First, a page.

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These are the first 6 games headed to the Video Game Hall of Fame

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Paul Williams / flickr (CC BY 2.0) | Remix by Max Fleishman

And so begins the “who’s-who of video games” list.

Pong, Pac-Man, Tetris, Super Mario Bros., Doom, and World of Warcraft are the six games to bring with you to a desert island, if you can only bring six and have a portable generator.

These are the six games that make up the inaugural class for the World Video Game Hall of Game, which is hosted by The Strong National Museum of Play in Rochester, New York. You can also find the International Center for the History of Electronic Games at The Strong, so it seems like an an appropriate place for a Hall of Fame. The Strong has video game nerd cred.

The criteria for inclusion in the Hall of Fame are icon-status, longevity, geographical reach, and influence. It’s difficult to argue with this list of inductees.

Pong, one of the earliest games in arcades and on home consoles, was the spiritual descendant of Tennis for Two, created at Brookhaven National Laboratory in 1958. Pong became the de facto launch title for the first game console, the Magnavox Odyssey released in 1972, and helped put the Atari 2600 and its paddle-style controllers on the map in 1977.

Pac-Man was among the earliest games to break out of the video game world and widely into pop culture. Released in 1980, Pac-Man is still a go-to reference for video game culture as a whole. Just look at Bud Light’s Super Bowl commercial this year. Someone made a working version of the original arcade cabinet, in MinecraftPac-Man also factored heavily into the professional video game circuit in the 1980s.

Tetris, released in 1984, sold-through more original Nintendo Game Boy units than any other title. It was a hit in arcades before that, became a symbol in the West for Soviet culture (whether that was appropriate or not), and arguably inspired all the match-four-type games that are popular on mobile devices. Playing Tetris even has cognitive benefits. It certainly taught legions of fans the best way to stack things in closets and load up their cars for long trips.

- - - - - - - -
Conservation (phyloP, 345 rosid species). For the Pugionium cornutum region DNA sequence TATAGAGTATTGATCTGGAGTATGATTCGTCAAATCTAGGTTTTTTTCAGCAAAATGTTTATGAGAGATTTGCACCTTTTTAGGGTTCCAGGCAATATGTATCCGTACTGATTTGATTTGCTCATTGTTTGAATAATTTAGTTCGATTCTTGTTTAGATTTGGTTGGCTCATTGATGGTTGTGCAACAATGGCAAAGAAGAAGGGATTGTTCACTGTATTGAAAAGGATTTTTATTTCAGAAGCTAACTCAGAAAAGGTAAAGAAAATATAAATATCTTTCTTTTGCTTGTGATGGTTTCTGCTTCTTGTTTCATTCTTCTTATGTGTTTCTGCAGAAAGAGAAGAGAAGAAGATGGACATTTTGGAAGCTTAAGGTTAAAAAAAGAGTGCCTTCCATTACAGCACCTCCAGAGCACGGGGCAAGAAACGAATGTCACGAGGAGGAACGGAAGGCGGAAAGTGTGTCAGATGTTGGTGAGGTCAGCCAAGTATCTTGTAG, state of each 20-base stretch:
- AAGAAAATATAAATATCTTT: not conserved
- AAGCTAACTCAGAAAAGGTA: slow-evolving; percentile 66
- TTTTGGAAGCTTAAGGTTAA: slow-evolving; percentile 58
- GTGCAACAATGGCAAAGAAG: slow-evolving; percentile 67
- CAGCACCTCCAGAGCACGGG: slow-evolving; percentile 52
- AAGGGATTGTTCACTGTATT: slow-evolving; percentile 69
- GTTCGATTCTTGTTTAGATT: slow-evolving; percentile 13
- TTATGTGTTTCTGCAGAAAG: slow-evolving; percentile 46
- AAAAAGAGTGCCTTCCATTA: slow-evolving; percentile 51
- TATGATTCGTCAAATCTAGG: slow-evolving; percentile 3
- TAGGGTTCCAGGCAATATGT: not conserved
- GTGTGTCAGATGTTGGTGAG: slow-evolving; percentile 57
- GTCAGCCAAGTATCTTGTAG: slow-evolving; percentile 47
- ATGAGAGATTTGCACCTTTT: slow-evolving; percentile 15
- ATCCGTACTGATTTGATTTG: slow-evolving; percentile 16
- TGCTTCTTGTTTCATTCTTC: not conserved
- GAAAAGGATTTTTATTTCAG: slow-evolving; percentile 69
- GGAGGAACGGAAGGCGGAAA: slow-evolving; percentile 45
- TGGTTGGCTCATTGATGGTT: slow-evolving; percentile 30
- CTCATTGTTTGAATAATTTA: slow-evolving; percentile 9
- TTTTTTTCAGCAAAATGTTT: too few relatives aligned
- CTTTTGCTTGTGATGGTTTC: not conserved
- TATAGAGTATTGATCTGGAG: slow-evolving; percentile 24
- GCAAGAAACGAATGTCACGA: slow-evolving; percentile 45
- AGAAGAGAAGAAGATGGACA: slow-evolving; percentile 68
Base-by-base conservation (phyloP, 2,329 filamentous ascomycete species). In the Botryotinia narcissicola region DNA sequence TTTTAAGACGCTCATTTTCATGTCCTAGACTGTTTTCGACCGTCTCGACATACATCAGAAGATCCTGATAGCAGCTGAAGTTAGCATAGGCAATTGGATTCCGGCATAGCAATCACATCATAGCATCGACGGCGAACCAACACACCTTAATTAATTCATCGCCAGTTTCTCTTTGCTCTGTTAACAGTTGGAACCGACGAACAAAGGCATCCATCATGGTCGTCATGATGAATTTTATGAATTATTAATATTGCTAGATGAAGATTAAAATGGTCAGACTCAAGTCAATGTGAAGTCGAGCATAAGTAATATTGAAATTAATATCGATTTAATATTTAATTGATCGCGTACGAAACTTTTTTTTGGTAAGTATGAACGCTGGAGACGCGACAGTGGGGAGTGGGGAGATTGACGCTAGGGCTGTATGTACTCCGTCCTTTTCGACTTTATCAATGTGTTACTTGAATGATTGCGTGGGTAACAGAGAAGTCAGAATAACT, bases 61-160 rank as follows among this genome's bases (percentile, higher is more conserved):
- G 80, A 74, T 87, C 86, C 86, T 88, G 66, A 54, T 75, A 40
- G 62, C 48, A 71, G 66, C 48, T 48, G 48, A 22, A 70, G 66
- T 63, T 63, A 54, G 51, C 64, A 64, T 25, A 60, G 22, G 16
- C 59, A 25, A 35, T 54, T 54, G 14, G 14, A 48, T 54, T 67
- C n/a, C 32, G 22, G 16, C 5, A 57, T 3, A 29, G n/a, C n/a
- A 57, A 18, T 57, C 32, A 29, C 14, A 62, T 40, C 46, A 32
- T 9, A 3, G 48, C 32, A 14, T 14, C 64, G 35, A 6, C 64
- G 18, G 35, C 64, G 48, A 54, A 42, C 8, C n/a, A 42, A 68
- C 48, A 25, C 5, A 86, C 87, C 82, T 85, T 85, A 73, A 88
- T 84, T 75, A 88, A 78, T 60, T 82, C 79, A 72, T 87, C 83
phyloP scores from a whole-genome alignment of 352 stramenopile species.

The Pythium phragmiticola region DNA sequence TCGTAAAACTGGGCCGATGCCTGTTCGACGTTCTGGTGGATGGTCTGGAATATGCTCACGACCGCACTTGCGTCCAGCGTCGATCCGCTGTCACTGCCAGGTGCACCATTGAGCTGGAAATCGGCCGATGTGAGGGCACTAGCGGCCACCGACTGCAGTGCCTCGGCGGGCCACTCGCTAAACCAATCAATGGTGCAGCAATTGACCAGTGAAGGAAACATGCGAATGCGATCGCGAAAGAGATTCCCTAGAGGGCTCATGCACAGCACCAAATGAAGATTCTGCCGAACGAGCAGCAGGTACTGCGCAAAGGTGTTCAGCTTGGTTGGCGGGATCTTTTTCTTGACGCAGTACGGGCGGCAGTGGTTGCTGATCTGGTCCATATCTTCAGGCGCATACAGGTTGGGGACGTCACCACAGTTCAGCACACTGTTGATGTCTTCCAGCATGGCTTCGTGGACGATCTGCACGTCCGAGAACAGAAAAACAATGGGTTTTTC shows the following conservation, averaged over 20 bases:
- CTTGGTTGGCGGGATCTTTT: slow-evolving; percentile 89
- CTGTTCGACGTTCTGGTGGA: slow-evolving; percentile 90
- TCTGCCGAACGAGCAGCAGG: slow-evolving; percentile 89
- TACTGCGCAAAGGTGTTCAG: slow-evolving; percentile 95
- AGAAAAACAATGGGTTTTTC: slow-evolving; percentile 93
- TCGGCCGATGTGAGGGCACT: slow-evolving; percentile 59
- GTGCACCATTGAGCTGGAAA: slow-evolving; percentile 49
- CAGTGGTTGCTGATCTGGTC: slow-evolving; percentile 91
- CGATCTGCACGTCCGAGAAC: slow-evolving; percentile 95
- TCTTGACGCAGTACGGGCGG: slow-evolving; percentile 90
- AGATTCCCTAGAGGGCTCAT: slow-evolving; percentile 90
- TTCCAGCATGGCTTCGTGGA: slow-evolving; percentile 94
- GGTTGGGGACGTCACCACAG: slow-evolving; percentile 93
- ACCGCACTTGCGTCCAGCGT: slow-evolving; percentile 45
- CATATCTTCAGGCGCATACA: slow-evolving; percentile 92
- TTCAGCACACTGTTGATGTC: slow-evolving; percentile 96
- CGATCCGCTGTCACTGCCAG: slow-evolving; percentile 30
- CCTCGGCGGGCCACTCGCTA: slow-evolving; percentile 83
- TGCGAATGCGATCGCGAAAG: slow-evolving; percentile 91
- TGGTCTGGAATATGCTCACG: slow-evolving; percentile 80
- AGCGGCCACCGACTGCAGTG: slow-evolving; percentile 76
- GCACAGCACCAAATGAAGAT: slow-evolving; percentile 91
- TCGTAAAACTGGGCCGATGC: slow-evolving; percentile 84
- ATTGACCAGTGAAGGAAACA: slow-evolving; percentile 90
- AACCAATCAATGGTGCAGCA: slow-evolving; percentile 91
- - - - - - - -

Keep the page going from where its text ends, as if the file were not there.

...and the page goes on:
Super Mario Bros. defined the Nintendo Entertainment System in 1985, and introduced the platformer genre to a generation of console gamers who may have missed out on games like Pitfall on the Atari 2600. Mario, of course, is the de facto mascot for Nintendo to the present day, and another popular symbol for video game culture as a whole. Super Mario Bros. is also one popular in the speedrunning world.

Doom, released in 1993 was the second first-person shooter developed by id Software, but Wolfenstein 3D, released in 1992 could be considered a proof-of-concept for Doom, the earliest FPS game to popularize the genre. Such was the game’s omnipresence that some of the earliest FPS titles were referred to collectively as “Doom clones.” id Software continues to develop new Doom games, it’s another go-to for pop culture references, a target in the conservative agenda against “violent video games,” and it spawned a feature film starring Dwayne “The Rock” Johnson in 2005.

Finally, World of Warcraft was released in 2004 and is the default template against which any new massively multiplayer online role playing game is inevitably held up to, largely because so many MMOs have adopted the tools and styles that WoW perfected. WoW is far from the first MMORPG, preceded by famous MMOs like Ultima Online and EverQuest, but World of Warcraft took the systems used by MMOs, simplified them, and thereby made the MMO more accessible than any previous game in the genre.

All six games will be on permanent exhibition in The Strong’s eGameRevolution exhibit. Nominations for the 2016 inductees are open to everyone, and the deadline for consideration is March 16.

H/T AV Club | Photo via Paul Williams / flickr (CC BY 2.0) | Remix by Max Fleishman

Dennis Scimeca

Dennis Scimeca

Dennis Scimeca was the Daily Dot's gaming reporter until 2016. He loves first-person shooters, role-playing games, and massively multiplayer online games. His work has appeared in Salon, NPR, Ars Technica, Kotaku, Polygon, Gamasutra, GamesBeat, Paste, and Mic.